A new study published on Monday has shown that napping regularly triggers an elevated risk of developing high blood pressure and stroke.
The study, published in the American Heart Association journal Hypertension, also showed that snoozing during daylight hours is associated with a 12% higher risk of blood pressure and a 24% higher risk of stroke than those who never naps.
According to reports, the researchers got their data from UK Biobank, a biomedical database that contains anonymized genetic and health information from half a million participants across the United Kingdom.
To get the data, the researchers took data from more than 500,000 people between the ages of 40 and 69 who lived in the United Kingdom between 2006 and 2010.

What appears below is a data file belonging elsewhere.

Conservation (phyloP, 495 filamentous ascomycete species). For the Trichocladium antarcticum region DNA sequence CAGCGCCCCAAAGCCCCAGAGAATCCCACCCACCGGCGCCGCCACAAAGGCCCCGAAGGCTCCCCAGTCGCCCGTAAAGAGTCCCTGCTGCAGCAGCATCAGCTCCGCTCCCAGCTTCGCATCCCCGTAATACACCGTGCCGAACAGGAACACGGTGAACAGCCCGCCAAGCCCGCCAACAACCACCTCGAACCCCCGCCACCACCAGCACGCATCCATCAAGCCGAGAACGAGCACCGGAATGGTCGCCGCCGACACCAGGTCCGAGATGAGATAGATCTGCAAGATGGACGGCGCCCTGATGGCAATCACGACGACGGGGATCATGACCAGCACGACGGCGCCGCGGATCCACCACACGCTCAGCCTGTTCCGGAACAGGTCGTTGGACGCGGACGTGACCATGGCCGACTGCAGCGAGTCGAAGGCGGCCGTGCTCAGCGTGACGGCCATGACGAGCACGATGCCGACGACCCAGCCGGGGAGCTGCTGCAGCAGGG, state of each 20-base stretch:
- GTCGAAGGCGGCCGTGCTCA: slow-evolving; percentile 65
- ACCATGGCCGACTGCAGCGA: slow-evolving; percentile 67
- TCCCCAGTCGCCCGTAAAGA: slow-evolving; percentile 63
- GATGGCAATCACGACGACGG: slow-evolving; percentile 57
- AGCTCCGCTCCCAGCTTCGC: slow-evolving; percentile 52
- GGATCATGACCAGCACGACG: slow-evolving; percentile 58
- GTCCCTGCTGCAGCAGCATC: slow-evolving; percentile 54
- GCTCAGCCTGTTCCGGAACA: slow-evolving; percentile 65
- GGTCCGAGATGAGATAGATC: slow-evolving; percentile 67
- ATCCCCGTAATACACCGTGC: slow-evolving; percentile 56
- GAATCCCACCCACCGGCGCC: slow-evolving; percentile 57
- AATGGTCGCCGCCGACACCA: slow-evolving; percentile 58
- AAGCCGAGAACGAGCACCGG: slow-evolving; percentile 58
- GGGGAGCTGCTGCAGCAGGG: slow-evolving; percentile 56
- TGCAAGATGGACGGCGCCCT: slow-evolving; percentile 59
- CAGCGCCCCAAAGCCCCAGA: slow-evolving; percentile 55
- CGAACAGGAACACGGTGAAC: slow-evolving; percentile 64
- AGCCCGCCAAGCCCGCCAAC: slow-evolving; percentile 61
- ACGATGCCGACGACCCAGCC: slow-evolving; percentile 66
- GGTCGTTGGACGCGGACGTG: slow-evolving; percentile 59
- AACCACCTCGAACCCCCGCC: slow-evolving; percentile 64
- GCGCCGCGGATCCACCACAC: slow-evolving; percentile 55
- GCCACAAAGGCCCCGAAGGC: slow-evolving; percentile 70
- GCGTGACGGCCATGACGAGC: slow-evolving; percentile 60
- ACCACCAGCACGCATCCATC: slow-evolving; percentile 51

The study participants regularly submitted blood, urine, and saliva samples and detailed information about their lifestyles.
The participants also participated in a survey regarding daytime napping frequency four times between 2006 and 2019, with each round including at least 5,000 participants.
Moreover, the researchers said age could play a factor in how napping can affect one’s health.
They said those younger than 60 and often napped had “a 20% higher risk of developing high blood pressure compared to people the same age who never napped.”
They added that people older than 60 who usually nap face a 10% higher risk of high blood pressure.